Analysis of Major Characters
Prometheus is a cross between a rebel archetype, a symbol of intelligence, and the personification of human progress. As a result, he experiences something like a split personality disorder, as rebellion slowly takes over from intellect and progress. In the first stage, Prometheus stands as the intellectual figure. He tells the Chorus that he will be reconciled with Zeus, restoring harmony to the universe, and he speaks of the importance of his guile, or intelligence, in Zeus's ascent to power. Two sides of Prometheus's intelligence are emphasized in this first section of the play. First, intelligence is seen as the attribute that tips the balance of power in favor of the side it is on. Prometheus's mother prophesied that the victor would be the side that uses guile. When the Titans rejected Prometheus's guile, he went to Zeus and triumphed. There is also a second side to intelligence: its role in maintaining the stability of the universe. Zeus will need Prometheus's knowledge and intelligence to save himself and maintain the present order. Prometheus thus prophesies that Zeus will come to him for help and the two of them will be reconciled, restoring a proper balance to the cosmos. At this early stage in his character development, Prometheus also shows fear and laments his fate, something that does not recur in later stages.
As Prometheus tells his story to the Oceanids, he slowly becomes angrier and more defiant. He removes emphasis from his reconciliation with Zeus and focuses on his own importance as a force of progress. Here Prometheus boasts of all the gifts he has given to humanity, insisting that he is responsible for all human arts and portraying himself as central to the growth of human civilization and the survival of the race. When Io appears, Prometheus tells her about the progress of her descendants. He also continues to demonstrate his own importance as he describes her previous travels in order to prove that he knows what he is talking about in his prophecies. Most significantly, his prophecies concerning his future relation to Zeus change. Prometheus now emphasizes first Zeus's downfall and then his own release. Only when prodded does he mention reconciliation as a possibility. Speaking of his release, he seems to imply that this will happen without Zeus's consent, clearly changing the tone of the prophesy from the first part, if not fully contradicting it. As part of the same trend, Prometheus repeatedly underscores the suffering Io has ahead of her while spending very little time on the description of her eventual salvation.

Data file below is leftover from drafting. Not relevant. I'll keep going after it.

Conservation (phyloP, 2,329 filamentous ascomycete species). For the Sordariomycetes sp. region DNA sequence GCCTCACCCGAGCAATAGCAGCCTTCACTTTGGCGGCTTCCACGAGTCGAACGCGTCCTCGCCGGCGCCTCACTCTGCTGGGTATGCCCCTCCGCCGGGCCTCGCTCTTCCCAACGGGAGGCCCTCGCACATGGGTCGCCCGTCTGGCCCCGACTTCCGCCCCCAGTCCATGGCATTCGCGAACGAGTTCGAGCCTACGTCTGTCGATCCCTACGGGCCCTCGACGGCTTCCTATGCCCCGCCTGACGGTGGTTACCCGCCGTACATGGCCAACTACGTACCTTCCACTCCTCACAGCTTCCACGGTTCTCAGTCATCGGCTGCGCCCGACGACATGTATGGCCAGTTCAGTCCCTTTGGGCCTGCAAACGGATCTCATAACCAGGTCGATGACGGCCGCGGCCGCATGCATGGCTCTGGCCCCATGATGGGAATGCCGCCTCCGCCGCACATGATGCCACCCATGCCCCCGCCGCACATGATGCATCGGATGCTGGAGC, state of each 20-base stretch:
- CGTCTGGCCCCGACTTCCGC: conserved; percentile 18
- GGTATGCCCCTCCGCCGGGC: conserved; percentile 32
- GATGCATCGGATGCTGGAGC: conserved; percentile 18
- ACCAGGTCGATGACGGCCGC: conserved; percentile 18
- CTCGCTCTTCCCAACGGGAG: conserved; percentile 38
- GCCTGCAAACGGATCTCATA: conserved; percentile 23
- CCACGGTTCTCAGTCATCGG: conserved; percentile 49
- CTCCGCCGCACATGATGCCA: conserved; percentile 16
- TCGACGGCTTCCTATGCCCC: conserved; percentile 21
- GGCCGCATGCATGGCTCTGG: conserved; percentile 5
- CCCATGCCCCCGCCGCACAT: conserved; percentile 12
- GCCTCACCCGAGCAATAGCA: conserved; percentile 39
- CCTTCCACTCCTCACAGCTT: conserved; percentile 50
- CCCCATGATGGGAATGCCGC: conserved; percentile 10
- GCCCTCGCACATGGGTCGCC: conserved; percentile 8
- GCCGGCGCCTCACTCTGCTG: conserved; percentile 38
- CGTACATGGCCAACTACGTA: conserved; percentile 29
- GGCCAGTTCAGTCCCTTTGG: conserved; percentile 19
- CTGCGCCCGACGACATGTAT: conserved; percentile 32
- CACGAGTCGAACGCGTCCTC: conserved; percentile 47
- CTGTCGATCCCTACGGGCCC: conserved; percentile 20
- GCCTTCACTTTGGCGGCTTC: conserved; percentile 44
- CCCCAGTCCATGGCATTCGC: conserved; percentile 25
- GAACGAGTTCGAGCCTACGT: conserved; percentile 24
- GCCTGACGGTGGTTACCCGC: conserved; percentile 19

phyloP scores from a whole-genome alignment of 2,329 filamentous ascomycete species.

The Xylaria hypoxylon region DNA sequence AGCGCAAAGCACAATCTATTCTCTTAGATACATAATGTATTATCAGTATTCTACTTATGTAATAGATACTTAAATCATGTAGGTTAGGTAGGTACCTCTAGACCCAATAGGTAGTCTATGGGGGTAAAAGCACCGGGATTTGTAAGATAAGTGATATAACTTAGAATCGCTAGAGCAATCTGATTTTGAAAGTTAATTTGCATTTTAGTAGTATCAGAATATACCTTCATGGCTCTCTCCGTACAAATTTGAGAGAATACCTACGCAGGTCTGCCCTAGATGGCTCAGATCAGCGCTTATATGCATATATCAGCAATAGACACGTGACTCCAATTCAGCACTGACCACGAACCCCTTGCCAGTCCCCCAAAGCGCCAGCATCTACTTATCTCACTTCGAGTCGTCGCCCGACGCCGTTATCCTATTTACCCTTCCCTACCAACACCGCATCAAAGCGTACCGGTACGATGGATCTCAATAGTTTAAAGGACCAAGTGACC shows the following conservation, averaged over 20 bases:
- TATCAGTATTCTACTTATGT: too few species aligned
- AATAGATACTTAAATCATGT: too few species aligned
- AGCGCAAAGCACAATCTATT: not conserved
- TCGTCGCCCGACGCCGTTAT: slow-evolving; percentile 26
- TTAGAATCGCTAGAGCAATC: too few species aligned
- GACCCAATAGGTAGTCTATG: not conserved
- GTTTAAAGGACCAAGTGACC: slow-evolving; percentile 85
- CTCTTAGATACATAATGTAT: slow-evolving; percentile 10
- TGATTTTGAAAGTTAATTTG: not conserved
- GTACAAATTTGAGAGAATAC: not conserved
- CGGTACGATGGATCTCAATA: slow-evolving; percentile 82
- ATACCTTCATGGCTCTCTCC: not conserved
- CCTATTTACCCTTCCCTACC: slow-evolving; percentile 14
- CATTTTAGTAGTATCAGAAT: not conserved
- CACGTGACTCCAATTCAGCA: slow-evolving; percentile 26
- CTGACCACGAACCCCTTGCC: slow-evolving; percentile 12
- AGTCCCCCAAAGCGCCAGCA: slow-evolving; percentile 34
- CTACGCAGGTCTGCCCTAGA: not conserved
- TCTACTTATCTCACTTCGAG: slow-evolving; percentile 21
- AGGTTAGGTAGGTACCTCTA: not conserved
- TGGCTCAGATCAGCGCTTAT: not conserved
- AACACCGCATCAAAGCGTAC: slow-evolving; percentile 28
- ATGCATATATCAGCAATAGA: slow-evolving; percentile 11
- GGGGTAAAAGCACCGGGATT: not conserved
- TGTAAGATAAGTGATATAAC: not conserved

Io's visit clearly angers Prometheus as he recognizes the extent of Zeus's tyrannical injustice. Earlier he had attempted to reveal his prophecy only in pieces and somewhat reluctantly, but now he shouts it out loud. Also, Prometheus no longer seems to experience any sadness or fear. He urges Hermes on in bringing about further punishment. Importantly, the content of Prometheus's prophecy has changed completely. While earlier he prophesied two possibilities with an emphasis on reconciliation, now he ignores both reconciliation and his own liberation. The focus switches entirely to Zeus's downfall and Prometheus even provides a description of Zeus's destroyer. Here Prometheus as intellect and Prometheus as source of progress have been entirely replaced by the romanticized Prometheus as defiant rebel. He openly mocks Zeus and Hermes and refuses any possibility of reconciliation with a tyrant. Prometheus's inner change in the course of the play is thus brought out through three external cues. First, the content of his prophecy changes from favorable to himself to being simply unfavorable to Zeus. Second, his fluctuating fear and sadness disappear and are replaced by single-minded defiance. Finally, he moves from a state of concealing his knowledge to one of openly revealing what will most anger his enemies.
Zeus probably does not appear in the play because of rules forbidding the presentation on stage of the supreme god. Regardless of whether this is the actual reason, Zeus's absence contributes significantly to the image of him as it is developed throughout the play. First, this absence allows for Zeus to be represented by his servants, who leave an unfavorable impression. Kratus, Force, and Bia, Violence, convey some fairly obvious hints about Zeus through their names alone. Clearly the tyrant rules entirely through intimidation and punishment rather than cooperation and friendship. Stress is repeatedly placed on the idea that Zeus rules by his own laws and does not answer to anyone for what he does. As a result there are two possible ways to view Zeus's rule in relation to justice. Either he is simply not just, since he clearly does not follow any rules, or he is equivalent to justice because he sets the standards of right and wrong.